The difficulty arises in complicated programs when the number of entrance and exit points to be tested adds up. This could take days or even weeks, depending on the quantity of source code to be tested. This is where basic path testing comes in handy because it decreases the number of test cases required.

What Is Basis Path Testing?

Basis path testing can achieve maximal path coverage with the fewest number of test cases by using a white box method.

The smallest amount of test cases is used to execute every possible block of code in a program. It accomplishes this by determining the number of independent paths that must be tested so that the number of test cases necessary may be precisely defined, maximizing the coverage of each test case.

The effectiveness of basis path testing is that it ensures complete branch coverage without the requirement to test all conceivable paths. As previously said, this can be time-consuming and expensive. Another testing method is branch coverage, which ensures that every branch extending from each decision point is examined at least once. This way, all of the code branches can be checked to ensure that none of them cause the application to behave strangely. As a result, base path testing is seen as a combination of path and branch testing techniques.

The following are some of the most important considerations for this method:

  • Technique of white box testing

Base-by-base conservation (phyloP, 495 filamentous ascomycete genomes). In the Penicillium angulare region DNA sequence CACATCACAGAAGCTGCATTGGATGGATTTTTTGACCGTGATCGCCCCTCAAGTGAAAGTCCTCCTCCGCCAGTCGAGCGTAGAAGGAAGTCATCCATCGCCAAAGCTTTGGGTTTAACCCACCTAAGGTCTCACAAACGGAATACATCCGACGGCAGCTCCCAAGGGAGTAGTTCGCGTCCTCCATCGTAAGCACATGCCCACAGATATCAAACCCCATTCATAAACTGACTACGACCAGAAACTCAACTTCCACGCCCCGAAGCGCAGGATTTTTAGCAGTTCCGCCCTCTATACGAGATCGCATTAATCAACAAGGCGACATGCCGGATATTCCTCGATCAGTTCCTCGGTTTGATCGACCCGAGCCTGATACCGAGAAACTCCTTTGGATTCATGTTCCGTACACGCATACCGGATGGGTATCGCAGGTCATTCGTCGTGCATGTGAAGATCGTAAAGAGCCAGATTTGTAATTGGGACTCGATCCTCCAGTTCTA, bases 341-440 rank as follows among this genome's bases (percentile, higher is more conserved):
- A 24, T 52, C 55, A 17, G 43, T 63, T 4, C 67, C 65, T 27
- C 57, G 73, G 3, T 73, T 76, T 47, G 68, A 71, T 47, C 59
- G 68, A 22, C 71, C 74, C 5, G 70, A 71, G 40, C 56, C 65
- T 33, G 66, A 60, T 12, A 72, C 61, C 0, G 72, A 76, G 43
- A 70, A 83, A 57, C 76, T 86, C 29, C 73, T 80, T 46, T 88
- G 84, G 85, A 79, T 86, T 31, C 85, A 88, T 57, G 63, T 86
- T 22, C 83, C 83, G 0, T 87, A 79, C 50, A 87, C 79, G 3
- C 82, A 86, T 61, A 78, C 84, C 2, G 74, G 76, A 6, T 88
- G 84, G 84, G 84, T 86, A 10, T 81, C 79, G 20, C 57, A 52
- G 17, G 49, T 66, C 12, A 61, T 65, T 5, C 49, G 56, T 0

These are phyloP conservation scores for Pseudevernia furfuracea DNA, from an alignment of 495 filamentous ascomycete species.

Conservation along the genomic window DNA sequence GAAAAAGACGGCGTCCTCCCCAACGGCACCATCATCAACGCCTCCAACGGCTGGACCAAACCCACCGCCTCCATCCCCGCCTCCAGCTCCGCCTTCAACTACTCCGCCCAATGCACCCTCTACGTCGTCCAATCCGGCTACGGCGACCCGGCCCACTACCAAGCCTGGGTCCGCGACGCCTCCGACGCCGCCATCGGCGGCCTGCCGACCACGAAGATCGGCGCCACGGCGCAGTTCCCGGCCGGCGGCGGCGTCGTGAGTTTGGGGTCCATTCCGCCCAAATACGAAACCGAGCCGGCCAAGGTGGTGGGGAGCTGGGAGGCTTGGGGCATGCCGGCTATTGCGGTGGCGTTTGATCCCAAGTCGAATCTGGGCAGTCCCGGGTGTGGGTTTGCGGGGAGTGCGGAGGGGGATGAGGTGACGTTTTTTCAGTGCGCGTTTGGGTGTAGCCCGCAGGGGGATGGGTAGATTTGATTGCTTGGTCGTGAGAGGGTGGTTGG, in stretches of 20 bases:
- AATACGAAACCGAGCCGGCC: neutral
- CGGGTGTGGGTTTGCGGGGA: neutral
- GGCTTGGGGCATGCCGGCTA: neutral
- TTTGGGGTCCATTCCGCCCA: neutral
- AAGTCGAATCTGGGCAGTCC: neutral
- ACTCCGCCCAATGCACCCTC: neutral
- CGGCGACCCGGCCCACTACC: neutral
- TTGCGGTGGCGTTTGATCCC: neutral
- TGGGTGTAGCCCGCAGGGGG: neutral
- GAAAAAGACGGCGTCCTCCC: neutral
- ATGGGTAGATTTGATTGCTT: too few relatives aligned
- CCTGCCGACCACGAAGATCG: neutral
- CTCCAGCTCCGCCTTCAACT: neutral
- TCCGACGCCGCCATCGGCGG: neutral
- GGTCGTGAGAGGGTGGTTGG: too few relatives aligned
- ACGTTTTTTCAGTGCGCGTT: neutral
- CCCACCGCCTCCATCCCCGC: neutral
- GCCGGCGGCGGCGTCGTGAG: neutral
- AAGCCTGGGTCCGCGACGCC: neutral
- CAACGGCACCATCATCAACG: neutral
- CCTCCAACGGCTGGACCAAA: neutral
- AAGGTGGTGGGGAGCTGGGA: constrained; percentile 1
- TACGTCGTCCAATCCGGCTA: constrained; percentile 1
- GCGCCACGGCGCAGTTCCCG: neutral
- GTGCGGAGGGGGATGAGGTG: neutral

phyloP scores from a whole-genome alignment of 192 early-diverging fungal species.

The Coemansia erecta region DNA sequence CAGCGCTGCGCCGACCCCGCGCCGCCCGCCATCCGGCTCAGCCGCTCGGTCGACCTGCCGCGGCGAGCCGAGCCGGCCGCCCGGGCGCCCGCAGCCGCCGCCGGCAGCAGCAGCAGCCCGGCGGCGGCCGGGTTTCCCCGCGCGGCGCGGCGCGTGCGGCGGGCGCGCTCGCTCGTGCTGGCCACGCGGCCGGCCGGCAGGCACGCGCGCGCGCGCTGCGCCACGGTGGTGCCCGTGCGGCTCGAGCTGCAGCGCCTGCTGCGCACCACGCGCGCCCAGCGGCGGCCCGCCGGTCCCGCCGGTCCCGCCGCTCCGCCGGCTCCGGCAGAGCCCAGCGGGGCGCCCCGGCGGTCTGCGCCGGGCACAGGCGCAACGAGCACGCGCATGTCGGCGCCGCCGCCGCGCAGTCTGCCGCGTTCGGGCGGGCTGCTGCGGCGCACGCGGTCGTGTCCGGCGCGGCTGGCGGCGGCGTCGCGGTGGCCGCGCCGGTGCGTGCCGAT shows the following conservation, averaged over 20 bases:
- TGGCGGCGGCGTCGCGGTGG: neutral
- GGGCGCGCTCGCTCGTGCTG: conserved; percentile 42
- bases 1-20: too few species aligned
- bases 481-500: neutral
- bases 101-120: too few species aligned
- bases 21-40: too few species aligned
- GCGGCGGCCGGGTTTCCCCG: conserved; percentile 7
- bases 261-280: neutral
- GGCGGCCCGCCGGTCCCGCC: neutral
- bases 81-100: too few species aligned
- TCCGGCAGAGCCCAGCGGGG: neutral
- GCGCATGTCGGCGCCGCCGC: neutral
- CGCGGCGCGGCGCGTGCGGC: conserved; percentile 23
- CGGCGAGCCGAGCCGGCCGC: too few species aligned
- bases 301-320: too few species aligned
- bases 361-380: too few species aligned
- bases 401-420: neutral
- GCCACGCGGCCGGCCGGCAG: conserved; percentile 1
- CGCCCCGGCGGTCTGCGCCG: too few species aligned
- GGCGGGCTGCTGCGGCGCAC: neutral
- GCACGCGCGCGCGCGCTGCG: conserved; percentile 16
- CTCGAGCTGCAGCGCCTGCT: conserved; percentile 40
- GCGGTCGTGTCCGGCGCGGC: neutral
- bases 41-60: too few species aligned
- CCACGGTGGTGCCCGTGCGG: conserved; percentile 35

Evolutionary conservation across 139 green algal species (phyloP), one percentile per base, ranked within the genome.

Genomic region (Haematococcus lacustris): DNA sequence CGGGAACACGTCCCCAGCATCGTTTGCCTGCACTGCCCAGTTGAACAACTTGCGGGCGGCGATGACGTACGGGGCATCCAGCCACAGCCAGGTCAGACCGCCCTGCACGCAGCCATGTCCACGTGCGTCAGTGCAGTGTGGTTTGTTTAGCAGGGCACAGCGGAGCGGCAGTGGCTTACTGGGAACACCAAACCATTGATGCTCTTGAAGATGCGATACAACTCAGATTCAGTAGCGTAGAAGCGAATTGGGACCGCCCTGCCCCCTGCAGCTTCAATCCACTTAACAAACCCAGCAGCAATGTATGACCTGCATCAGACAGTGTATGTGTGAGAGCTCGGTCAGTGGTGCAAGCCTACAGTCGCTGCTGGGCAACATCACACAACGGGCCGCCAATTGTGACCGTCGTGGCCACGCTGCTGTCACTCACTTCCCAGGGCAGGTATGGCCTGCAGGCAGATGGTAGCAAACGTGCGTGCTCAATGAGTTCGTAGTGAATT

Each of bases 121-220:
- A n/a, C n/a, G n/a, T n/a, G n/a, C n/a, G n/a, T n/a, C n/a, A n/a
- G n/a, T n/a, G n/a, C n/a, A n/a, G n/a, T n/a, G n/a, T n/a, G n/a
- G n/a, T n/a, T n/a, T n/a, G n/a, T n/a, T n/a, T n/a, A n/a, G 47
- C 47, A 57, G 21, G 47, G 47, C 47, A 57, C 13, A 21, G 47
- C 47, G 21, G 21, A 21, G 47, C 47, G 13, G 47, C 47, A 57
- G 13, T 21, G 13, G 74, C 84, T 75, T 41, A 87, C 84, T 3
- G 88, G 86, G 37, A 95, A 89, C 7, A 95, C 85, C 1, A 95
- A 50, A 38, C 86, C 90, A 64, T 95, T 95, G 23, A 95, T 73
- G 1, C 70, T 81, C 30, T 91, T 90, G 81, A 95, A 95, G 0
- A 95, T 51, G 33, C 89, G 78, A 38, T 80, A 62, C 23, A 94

• Often used at the unit level by developers to test code in a software application.
  • A method of structural testing for a program’s source code.
  • Aids in the evaluation of an application’s internal workings.
  • Calculates the number of tests to run using cyclomatic complexity.
  • Defines separate test cases for each independent path to be run.
  • When assessing source code, it ensures that all branches are covered.
Steps For Carrying Out Testing

The steps for carrying out this testing technique are as follows:

  • Creating a control flow diagram to determine the various program pathways
  • Calculating the number of independent paths using a method called cyclomatic complexity, which we’ll go over later.
  • Define the set of testable base pathways.
  • Create test cases to evaluate each path’s software flow.
Cyclomatic Complexity

Cyclomatic complexity is a software statistic and an important part of the foundation path testing procedure. A software metric is a numerical measurement of a software attribute’s time, quality, size, and cost.

In this scenario, cyclomatic complexity is used to assess the complexity of a program by finding all of the processes’ independent routes.